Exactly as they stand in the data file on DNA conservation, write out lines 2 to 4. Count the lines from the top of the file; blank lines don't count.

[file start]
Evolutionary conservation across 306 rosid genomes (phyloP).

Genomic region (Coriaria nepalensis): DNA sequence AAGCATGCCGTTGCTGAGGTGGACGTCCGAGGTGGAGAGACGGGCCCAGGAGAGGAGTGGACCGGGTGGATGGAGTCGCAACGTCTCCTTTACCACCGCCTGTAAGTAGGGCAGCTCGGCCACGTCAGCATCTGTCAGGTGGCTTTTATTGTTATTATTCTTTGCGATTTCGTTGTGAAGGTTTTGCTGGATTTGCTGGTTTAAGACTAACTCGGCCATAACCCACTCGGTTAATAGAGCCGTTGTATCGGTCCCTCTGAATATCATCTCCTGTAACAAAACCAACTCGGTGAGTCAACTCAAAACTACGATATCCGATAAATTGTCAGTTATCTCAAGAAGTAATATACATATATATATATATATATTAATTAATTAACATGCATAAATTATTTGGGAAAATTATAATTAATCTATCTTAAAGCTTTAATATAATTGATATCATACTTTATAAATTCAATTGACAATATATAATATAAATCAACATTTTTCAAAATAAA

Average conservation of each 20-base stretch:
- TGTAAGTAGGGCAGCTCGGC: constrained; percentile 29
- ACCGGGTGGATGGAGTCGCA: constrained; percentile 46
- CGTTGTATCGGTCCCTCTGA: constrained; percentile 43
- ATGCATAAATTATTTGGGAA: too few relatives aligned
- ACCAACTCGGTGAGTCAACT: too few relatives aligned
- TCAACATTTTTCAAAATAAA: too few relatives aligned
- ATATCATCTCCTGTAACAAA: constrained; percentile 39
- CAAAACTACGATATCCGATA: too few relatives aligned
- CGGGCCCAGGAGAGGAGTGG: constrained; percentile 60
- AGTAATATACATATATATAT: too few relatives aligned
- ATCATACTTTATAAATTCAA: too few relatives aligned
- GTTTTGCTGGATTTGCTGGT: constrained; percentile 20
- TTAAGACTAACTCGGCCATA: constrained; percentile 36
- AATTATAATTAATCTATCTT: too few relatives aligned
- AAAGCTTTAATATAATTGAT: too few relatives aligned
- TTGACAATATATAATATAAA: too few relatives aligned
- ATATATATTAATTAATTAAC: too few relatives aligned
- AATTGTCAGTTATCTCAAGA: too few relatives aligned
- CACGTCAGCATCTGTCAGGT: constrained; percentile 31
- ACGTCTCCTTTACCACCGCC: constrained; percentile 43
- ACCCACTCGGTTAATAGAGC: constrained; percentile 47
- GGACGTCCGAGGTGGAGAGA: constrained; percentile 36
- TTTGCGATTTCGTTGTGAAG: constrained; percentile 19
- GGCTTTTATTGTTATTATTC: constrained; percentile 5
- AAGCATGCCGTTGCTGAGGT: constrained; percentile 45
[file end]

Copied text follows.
Genomic region (Coriaria nepalensis): DNA sequence AAGCATGCCGTTGCTGAGGTGGACGTCCGAGGTGGAGAGACGGGCCCAGGAGAGGAGTGGACCGGGTGGATGGAGTCGCAACGTCTCCTTTACCACCGCCTGTAAGTAGGGCAGCTCGGCCACGTCAGCATCTGTCAGGTGGCTTTTATTGTTATTATTCTTTGCGATTTCGTTGTGAAGGTTTTGCTGGATTTGCTGGTTTAAGACTAACTCGGCCATAACCCACTCGGTTAATAGAGCCGTTGTATCGGTCCCTCTGAATATCATCTCCTGTAACAAAACCAACTCGGTGAGTCAACTCAAAACTACGATATCCGATAAATTGTCAGTTATCTCAAGAAGTAATATACATATATATATATATATATTAATTAATTAACATGCATAAATTATTTGGGAAAATTATAATTAATCTATCTTAAAGCTTTAATATAATTGATATCATACTTTATAAATTCAATTGACAATATATAATATAAATCAACATTTTTCAAAATAAA

Average conservation of each 20-base stretch:
- TGTAAGTAGGGCAGCTCGGC: constrained; percentile 29